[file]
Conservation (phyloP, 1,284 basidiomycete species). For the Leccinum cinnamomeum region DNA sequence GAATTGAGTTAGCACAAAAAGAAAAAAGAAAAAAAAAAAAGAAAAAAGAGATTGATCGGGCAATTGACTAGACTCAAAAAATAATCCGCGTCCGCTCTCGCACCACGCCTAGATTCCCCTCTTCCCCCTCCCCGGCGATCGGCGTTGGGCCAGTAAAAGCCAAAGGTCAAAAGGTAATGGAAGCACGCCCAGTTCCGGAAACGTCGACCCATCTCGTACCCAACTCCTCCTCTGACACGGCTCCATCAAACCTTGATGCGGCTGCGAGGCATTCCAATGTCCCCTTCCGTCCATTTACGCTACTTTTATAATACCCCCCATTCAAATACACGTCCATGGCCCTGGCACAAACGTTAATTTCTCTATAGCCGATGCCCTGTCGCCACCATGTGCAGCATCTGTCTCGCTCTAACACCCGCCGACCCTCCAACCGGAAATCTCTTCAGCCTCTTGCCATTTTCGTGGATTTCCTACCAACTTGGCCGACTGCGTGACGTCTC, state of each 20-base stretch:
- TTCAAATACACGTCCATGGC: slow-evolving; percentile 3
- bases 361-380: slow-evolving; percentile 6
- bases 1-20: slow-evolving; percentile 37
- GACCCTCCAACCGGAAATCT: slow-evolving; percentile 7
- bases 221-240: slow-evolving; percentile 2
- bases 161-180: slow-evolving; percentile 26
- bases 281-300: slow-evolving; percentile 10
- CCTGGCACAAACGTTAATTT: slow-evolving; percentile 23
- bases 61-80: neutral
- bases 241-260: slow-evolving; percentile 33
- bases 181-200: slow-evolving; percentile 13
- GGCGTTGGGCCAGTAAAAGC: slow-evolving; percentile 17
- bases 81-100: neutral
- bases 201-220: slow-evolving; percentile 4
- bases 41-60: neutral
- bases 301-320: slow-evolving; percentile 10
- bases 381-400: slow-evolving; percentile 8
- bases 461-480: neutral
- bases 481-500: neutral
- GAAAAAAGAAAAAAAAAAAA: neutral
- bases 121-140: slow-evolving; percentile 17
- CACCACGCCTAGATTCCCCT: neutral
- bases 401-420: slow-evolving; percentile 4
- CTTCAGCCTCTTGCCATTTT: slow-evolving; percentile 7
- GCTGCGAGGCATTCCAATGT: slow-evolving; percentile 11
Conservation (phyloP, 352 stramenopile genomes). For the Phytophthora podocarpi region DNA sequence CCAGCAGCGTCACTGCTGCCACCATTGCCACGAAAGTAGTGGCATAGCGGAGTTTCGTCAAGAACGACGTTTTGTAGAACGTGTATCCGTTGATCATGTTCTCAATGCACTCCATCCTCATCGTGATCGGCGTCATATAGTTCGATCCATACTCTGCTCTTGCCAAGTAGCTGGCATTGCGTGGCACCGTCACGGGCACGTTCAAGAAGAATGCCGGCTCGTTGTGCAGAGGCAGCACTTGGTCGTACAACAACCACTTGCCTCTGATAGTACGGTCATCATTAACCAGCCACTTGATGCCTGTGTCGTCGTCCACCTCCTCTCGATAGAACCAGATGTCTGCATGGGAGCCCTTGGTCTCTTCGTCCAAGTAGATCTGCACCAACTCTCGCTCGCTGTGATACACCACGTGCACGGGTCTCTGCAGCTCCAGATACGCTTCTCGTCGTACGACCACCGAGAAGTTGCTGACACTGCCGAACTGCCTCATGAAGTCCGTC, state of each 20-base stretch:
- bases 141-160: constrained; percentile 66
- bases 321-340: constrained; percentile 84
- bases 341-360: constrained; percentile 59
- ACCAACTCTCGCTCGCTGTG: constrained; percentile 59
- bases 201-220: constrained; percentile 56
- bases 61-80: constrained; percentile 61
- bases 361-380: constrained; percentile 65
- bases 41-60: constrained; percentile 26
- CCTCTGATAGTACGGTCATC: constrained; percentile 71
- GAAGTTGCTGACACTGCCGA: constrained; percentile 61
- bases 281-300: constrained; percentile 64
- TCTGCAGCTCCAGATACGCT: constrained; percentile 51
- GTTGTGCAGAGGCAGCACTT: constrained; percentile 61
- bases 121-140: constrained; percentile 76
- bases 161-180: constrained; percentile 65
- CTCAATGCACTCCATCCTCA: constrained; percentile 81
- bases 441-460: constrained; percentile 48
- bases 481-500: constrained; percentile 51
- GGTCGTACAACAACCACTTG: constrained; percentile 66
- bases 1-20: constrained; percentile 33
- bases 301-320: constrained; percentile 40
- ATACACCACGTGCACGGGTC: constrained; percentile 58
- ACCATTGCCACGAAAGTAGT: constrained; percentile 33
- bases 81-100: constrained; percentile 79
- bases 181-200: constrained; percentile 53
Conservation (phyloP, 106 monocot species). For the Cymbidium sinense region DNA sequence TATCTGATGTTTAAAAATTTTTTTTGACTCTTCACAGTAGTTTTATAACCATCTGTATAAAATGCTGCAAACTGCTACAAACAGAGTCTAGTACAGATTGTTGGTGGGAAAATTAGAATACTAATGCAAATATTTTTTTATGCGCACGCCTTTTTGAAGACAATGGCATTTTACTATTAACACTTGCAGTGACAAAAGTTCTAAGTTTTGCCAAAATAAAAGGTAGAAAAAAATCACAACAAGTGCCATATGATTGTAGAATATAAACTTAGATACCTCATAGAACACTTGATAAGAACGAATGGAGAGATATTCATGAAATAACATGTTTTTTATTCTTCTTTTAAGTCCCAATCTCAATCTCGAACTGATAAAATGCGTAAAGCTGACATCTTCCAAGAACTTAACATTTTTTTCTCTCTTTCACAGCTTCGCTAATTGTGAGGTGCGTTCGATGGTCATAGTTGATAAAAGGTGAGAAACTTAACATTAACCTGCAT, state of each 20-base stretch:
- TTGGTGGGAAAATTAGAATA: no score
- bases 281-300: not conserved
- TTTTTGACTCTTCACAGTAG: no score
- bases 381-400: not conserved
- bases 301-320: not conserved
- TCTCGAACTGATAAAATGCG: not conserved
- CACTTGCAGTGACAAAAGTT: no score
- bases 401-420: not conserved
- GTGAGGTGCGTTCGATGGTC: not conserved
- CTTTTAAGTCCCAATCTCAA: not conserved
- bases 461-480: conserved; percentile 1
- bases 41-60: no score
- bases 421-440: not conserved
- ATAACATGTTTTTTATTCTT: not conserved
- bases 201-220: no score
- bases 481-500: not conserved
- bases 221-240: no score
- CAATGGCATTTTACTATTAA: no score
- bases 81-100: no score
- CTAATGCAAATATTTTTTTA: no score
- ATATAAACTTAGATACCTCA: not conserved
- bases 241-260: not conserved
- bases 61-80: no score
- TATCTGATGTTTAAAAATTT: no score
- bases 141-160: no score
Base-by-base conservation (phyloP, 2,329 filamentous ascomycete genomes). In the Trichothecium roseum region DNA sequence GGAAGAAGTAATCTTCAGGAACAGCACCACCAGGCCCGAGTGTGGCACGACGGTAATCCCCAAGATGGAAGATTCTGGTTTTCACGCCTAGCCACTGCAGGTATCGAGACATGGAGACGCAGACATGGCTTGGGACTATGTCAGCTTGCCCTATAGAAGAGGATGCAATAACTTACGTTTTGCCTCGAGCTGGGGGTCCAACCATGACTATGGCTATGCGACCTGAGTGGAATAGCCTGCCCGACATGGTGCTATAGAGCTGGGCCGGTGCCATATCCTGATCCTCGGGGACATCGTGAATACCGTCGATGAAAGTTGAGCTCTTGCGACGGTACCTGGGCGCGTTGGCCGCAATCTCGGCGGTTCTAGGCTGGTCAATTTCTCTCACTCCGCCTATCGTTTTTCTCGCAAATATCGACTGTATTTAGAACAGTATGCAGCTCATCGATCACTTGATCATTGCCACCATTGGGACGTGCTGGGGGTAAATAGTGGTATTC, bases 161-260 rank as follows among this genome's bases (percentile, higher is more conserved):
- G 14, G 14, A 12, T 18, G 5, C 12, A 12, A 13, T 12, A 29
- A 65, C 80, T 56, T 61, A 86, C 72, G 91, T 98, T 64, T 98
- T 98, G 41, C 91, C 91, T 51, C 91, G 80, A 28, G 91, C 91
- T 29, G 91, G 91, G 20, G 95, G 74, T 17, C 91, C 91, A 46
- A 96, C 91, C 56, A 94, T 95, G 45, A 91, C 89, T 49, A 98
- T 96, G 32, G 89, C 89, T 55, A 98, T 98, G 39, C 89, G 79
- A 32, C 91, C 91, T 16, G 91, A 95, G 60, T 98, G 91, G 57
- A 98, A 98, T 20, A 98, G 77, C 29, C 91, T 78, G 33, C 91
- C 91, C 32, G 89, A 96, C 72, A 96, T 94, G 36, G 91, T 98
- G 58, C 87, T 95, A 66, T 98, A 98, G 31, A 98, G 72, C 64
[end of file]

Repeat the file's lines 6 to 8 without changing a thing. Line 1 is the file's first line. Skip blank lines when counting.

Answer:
- bases 221-240: slow-evolving; percentile 2
- bases 161-180: slow-evolving; percentile 26
- bases 281-300: slow-evolving; percentile 10